I think I have read most of his books, including "sentimental lover" but the last six left little impression, but rather a feeling that he had lost his skill in plotting a good yarn. This is partly because you can only create Smiley once, and Le Carré had to rejuvenate him after "A Call for the Dead" . But I am very grateful for the many hours of pleasure he has given over the decades.

  • 21 December 2020 at 9:52am
    Richard Fox says:
    One of Le Carré's friends was (and is) Tom Stoppard. Hermione Lee's biography shows how this idea of Englishness derives from values that go well beyond class and gender. Stoppard, coming to England as an 8 year-old, loved the qualities of honesty, loyalty and wit that he encountered there and which inform his plays. Like Le Carré, Stoppard feels desolated by the falling away from such 'English' standards in the last twenty years or so.

  • 23 December 2020 at 9:17am
    Julian Forbes says:
    I'd uphold your 2007 theory, Christopher. The later books do betray their author's 'retired' status and there is a lessening of excitement from the greater distance that one knows now exists between writer and his story-world. You notice the same thing, much more harshly, in later Frederick Forsyth: the tone that seemed so authoritative and real in Day of the Jackal now more clearly bespeaks days of slightly fumbly Googling. Le Carré's later books acknowledge this alienation more or less successfully (The Secret Pilgrim vs A Legacy of Spies). The success of A Most Wanted Man, meanwhile, is to my mind down to the fact that the typical concluding Smiley-ex-Machina untypically fails. The old tricks don't work, the old dogs are more thoughtful but they are now sadly just too old, and fat, and slow. Philip Seymour Hoffman's incarnation of that whole predicament in the film is as essential as Guinness's Smiley, by the way, and all the more chilling for the sense that he could be expressing something personal - the film was his last.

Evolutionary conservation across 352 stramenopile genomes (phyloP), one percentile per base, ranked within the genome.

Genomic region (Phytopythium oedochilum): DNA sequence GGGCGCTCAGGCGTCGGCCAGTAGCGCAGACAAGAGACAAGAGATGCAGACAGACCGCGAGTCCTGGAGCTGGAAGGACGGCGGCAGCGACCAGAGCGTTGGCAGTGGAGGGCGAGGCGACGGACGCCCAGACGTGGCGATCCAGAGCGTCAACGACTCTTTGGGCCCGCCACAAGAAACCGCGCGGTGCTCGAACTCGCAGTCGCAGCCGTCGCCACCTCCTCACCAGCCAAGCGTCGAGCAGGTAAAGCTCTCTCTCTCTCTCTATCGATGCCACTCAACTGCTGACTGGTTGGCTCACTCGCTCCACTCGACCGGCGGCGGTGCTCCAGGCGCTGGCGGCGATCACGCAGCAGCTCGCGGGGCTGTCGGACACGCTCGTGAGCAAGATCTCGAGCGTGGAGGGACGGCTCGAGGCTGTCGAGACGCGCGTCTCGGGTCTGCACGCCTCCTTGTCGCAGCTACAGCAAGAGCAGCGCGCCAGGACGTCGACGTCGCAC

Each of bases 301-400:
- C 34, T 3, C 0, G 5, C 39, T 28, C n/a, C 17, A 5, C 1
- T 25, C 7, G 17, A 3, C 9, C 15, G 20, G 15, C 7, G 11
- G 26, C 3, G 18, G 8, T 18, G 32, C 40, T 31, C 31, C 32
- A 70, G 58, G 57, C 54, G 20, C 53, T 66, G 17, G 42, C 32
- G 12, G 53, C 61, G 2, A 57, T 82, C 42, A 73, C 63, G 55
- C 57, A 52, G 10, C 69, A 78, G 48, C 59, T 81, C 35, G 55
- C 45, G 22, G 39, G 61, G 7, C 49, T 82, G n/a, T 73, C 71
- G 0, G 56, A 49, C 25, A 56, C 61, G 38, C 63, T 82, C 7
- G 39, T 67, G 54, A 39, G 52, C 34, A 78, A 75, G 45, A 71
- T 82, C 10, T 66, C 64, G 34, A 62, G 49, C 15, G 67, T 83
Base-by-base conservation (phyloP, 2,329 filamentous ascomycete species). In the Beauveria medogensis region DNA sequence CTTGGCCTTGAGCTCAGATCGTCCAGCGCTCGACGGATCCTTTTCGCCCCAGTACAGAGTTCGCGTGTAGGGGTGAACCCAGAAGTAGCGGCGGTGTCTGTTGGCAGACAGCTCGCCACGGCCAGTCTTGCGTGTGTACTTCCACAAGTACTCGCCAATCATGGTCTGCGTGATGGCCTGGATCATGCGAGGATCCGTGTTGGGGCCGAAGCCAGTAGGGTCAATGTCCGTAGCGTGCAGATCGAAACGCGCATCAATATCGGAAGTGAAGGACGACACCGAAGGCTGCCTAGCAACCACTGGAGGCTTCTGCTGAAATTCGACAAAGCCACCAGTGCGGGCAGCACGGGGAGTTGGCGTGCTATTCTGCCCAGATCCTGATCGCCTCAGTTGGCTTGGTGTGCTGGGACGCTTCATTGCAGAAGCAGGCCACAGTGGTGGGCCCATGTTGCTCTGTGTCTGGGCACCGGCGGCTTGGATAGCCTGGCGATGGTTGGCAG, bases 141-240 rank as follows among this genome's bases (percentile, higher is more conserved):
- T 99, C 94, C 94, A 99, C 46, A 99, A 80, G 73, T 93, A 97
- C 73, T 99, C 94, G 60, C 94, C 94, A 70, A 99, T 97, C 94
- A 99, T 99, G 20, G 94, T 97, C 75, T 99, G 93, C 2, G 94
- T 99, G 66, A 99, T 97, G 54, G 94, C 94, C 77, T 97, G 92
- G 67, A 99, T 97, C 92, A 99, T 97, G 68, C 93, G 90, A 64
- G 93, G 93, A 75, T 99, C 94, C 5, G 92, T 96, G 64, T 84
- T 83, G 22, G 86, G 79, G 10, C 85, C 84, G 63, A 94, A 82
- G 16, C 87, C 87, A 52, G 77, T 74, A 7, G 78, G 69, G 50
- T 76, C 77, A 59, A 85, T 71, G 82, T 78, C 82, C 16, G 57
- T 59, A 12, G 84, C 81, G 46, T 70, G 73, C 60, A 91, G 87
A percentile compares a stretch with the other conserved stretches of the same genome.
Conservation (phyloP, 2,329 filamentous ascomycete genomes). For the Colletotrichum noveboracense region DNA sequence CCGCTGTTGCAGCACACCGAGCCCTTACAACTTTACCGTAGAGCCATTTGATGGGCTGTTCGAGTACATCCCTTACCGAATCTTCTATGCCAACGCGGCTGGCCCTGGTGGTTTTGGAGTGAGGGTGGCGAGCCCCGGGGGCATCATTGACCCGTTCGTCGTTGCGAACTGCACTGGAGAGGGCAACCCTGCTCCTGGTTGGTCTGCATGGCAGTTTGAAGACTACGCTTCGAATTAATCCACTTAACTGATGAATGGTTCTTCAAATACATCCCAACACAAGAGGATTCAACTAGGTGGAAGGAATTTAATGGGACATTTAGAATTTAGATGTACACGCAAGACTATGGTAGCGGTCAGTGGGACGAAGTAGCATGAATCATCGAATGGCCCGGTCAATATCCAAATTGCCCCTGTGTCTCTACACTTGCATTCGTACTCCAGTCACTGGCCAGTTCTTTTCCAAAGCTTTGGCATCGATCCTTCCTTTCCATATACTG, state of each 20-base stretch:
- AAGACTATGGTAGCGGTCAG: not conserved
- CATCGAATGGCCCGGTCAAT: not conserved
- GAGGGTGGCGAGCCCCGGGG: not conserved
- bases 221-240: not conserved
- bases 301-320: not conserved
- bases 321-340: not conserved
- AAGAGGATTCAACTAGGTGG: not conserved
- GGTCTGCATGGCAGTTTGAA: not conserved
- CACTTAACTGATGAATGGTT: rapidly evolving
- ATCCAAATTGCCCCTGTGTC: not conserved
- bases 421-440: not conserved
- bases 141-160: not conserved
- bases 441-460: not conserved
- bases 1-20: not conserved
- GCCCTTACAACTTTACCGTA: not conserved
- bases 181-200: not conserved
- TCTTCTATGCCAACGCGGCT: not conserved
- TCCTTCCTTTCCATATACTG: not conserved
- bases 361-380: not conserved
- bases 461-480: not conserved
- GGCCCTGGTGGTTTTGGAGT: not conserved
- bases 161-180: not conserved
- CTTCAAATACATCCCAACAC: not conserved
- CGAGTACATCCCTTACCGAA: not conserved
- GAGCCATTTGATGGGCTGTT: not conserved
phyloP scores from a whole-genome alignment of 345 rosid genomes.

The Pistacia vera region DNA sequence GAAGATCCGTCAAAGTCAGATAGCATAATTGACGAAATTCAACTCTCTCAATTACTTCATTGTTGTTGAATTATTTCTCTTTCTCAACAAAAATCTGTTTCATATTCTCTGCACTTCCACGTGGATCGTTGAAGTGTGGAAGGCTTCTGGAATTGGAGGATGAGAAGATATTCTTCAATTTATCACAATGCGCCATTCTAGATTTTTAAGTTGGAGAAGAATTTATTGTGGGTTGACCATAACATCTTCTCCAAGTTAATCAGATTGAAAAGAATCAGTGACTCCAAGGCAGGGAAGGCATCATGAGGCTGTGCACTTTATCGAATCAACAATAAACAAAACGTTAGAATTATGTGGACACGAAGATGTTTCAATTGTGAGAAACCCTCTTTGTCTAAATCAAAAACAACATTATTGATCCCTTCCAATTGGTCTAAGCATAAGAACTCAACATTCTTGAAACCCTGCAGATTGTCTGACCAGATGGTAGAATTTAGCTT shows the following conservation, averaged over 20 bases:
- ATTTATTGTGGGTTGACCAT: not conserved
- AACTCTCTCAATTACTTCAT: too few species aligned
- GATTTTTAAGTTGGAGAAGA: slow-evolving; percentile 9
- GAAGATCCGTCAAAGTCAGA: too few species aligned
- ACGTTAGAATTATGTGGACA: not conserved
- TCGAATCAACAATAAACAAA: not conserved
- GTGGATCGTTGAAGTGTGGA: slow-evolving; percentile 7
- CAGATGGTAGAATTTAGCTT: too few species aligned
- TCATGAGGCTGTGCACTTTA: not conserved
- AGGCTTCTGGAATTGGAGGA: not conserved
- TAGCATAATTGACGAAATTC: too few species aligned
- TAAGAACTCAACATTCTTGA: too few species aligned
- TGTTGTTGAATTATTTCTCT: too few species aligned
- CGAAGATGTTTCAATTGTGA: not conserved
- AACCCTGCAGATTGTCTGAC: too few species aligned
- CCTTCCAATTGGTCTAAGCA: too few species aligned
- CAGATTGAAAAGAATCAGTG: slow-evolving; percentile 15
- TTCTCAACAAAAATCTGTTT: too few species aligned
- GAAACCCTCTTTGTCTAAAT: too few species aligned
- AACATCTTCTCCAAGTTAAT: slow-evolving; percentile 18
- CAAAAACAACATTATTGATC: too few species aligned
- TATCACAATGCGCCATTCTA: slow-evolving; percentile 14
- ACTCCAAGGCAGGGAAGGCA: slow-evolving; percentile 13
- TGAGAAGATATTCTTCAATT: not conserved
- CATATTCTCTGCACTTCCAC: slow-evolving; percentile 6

• 29 December 2020 at 5:12pm
    R Bunting says:
    I always feel Le Carre is looking not forward but back, to a better time when intelligence services were (he believed) competent and decent and we could have loyal pride in our country. There's always a damaged but overwhelmingly honourable innocent somewhere in his plots. In moral tone the writer he most reminds me of is Buchan.

  • 29 December 2020 at 5:19pm
    vulpiani says:
    Conrad in the same 'footsteps' as Wodehouse? Ouch!